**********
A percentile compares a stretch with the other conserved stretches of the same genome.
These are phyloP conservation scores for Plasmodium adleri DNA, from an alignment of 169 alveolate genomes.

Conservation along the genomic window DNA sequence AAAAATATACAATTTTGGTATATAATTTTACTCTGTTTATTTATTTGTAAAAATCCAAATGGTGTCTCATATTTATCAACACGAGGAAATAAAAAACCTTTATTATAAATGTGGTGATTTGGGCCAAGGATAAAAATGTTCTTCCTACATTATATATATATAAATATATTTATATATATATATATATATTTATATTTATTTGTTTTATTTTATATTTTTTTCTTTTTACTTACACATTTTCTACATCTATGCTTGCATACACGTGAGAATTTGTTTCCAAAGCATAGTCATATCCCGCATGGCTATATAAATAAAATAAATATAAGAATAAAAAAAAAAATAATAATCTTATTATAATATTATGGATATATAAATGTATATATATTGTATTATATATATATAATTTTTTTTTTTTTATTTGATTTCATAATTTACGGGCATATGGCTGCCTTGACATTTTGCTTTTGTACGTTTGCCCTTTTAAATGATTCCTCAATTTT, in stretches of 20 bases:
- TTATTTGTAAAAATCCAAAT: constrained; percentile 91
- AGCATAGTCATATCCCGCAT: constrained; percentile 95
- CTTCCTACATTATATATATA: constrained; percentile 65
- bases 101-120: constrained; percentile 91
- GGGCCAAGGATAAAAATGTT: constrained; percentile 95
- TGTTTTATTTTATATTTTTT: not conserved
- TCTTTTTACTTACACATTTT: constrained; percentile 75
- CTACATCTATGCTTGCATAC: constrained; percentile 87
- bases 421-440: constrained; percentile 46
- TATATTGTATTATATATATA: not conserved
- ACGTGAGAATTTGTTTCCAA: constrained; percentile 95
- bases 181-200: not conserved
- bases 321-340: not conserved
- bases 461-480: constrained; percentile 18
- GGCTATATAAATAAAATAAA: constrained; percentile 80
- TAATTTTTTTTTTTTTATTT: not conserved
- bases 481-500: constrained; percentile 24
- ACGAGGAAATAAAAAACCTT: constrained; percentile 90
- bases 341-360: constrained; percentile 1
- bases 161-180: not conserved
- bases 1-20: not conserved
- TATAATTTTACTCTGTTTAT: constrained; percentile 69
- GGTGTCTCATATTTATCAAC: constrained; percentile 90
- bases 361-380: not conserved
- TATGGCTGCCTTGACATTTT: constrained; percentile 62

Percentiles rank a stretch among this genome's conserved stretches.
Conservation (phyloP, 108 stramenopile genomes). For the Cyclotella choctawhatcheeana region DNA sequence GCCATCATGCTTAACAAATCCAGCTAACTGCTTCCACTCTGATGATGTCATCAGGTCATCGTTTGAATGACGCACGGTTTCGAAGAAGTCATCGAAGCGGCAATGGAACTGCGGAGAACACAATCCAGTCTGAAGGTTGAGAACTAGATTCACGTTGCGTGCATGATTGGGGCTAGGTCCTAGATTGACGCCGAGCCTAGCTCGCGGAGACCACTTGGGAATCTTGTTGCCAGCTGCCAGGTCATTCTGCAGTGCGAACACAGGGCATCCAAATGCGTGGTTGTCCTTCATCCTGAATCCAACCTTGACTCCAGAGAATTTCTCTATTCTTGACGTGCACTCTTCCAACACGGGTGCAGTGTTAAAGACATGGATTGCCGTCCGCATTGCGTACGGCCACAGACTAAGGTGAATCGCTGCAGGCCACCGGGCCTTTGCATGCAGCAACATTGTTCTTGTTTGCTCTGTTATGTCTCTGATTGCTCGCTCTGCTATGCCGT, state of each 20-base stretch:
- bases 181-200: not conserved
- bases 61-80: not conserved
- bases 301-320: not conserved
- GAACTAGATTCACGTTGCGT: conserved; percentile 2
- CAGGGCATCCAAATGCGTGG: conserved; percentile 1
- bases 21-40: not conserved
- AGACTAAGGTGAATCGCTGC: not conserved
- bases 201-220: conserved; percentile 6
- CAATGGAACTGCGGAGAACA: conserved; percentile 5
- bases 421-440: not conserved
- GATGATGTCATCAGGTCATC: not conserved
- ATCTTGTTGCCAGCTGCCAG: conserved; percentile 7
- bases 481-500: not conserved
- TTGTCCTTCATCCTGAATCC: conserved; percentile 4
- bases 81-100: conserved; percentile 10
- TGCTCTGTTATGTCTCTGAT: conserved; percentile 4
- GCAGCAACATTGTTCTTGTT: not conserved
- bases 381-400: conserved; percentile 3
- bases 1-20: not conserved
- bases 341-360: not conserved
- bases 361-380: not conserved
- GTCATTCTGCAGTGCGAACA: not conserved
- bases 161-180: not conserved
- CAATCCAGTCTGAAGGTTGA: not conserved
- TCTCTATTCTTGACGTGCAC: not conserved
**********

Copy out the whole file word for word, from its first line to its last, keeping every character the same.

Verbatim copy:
A percentile compares a stretch with the other conserved stretches of the same genome.
These are phyloP conservation scores for Plasmodium adleri DNA, from an alignment of 169 alveolate genomes.

Conservation along the genomic window DNA sequence AAAAATATACAATTTTGGTATATAATTTTACTCTGTTTATTTATTTGTAAAAATCCAAATGGTGTCTCATATTTATCAACACGAGGAAATAAAAAACCTTTATTATAAATGTGGTGATTTGGGCCAAGGATAAAAATGTTCTTCCTACATTATATATATATAAATATATTTATATATATATATATATATTTATATTTATTTGTTTTATTTTATATTTTTTTCTTTTTACTTACACATTTTCTACATCTATGCTTGCATACACGTGAGAATTTGTTTCCAAAGCATAGTCATATCCCGCATGGCTATATAAATAAAATAAATATAAGAATAAAAAAAAAAATAATAATCTTATTATAATATTATGGATATATAAATGTATATATATTGTATTATATATATATAATTTTTTTTTTTTTATTTGATTTCATAATTTACGGGCATATGGCTGCCTTGACATTTTGCTTTTGTACGTTTGCCCTTTTAAATGATTCCTCAATTTT, in stretches of 20 bases:
- TTATTTGTAAAAATCCAAAT: constrained; percentile 91
- AGCATAGTCATATCCCGCAT: constrained; percentile 95
- CTTCCTACATTATATATATA: constrained; percentile 65
- bases 101-120: constrained; percentile 91
- GGGCCAAGGATAAAAATGTT: constrained; percentile 95
- TGTTTTATTTTATATTTTTT: not conserved
- TCTTTTTACTTACACATTTT: constrained; percentile 75
- CTACATCTATGCTTGCATAC: constrained; percentile 87
- bases 421-440: constrained; percentile 46
- TATATTGTATTATATATATA: not conserved
- ACGTGAGAATTTGTTTCCAA: constrained; percentile 95
- bases 181-200: not conserved
- bases 321-340: not conserved
- bases 461-480: constrained; percentile 18
- GGCTATATAAATAAAATAAA: constrained; percentile 80
- TAATTTTTTTTTTTTTATTT: not conserved
- bases 481-500: constrained; percentile 24
- ACGAGGAAATAAAAAACCTT: constrained; percentile 90
- bases 341-360: constrained; percentile 1
- bases 161-180: not conserved
- bases 1-20: not conserved
- TATAATTTTACTCTGTTTAT: constrained; percentile 69
- GGTGTCTCATATTTATCAAC: constrained; percentile 90
- bases 361-380: not conserved
- TATGGCTGCCTTGACATTTT: constrained; percentile 62

Percentiles rank a stretch among this genome's conserved stretches.
Conservation (phyloP, 108 stramenopile genomes). For the Cyclotella choctawhatcheeana region DNA sequence GCCATCATGCTTAACAAATCCAGCTAACTGCTTCCACTCTGATGATGTCATCAGGTCATCGTTTGAATGACGCACGGTTTCGAAGAAGTCATCGAAGCGGCAATGGAACTGCGGAGAACACAATCCAGTCTGAAGGTTGAGAACTAGATTCACGTTGCGTGCATGATTGGGGCTAGGTCCTAGATTGACGCCGAGCCTAGCTCGCGGAGACCACTTGGGAATCTTGTTGCCAGCTGCCAGGTCATTCTGCAGTGCGAACACAGGGCATCCAAATGCGTGGTTGTCCTTCATCCTGAATCCAACCTTGACTCCAGAGAATTTCTCTATTCTTGACGTGCACTCTTCCAACACGGGTGCAGTGTTAAAGACATGGATTGCCGTCCGCATTGCGTACGGCCACAGACTAAGGTGAATCGCTGCAGGCCACCGGGCCTTTGCATGCAGCAACATTGTTCTTGTTTGCTCTGTTATGTCTCTGATTGCTCGCTCTGCTATGCCGT, state of each 20-base stretch:
- bases 181-200: not conserved
- bases 61-80: not conserved
- bases 301-320: not conserved
- GAACTAGATTCACGTTGCGT: conserved; percentile 2
- CAGGGCATCCAAATGCGTGG: conserved; percentile 1
- bases 21-40: not conserved
- AGACTAAGGTGAATCGCTGC: not conserved
- bases 201-220: conserved; percentile 6
- CAATGGAACTGCGGAGAACA: conserved; percentile 5
- bases 421-440: not conserved
- GATGATGTCATCAGGTCATC: not conserved
- ATCTTGTTGCCAGCTGCCAG: conserved; percentile 7
- bases 481-500: not conserved
- TTGTCCTTCATCCTGAATCC: conserved; percentile 4
- bases 81-100: conserved; percentile 10
- TGCTCTGTTATGTCTCTGAT: conserved; percentile 4
- GCAGCAACATTGTTCTTGTT: not conserved
- bases 381-400: conserved; percentile 3
- bases 1-20: not conserved
- bases 341-360: not conserved
- bases 361-380: not conserved
- GTCATTCTGCAGTGCGAACA: not conserved
- bases 161-180: not conserved
- CAATCCAGTCTGAAGGTTGA: not conserved
- TCTCTATTCTTGACGTGCAC: not conserved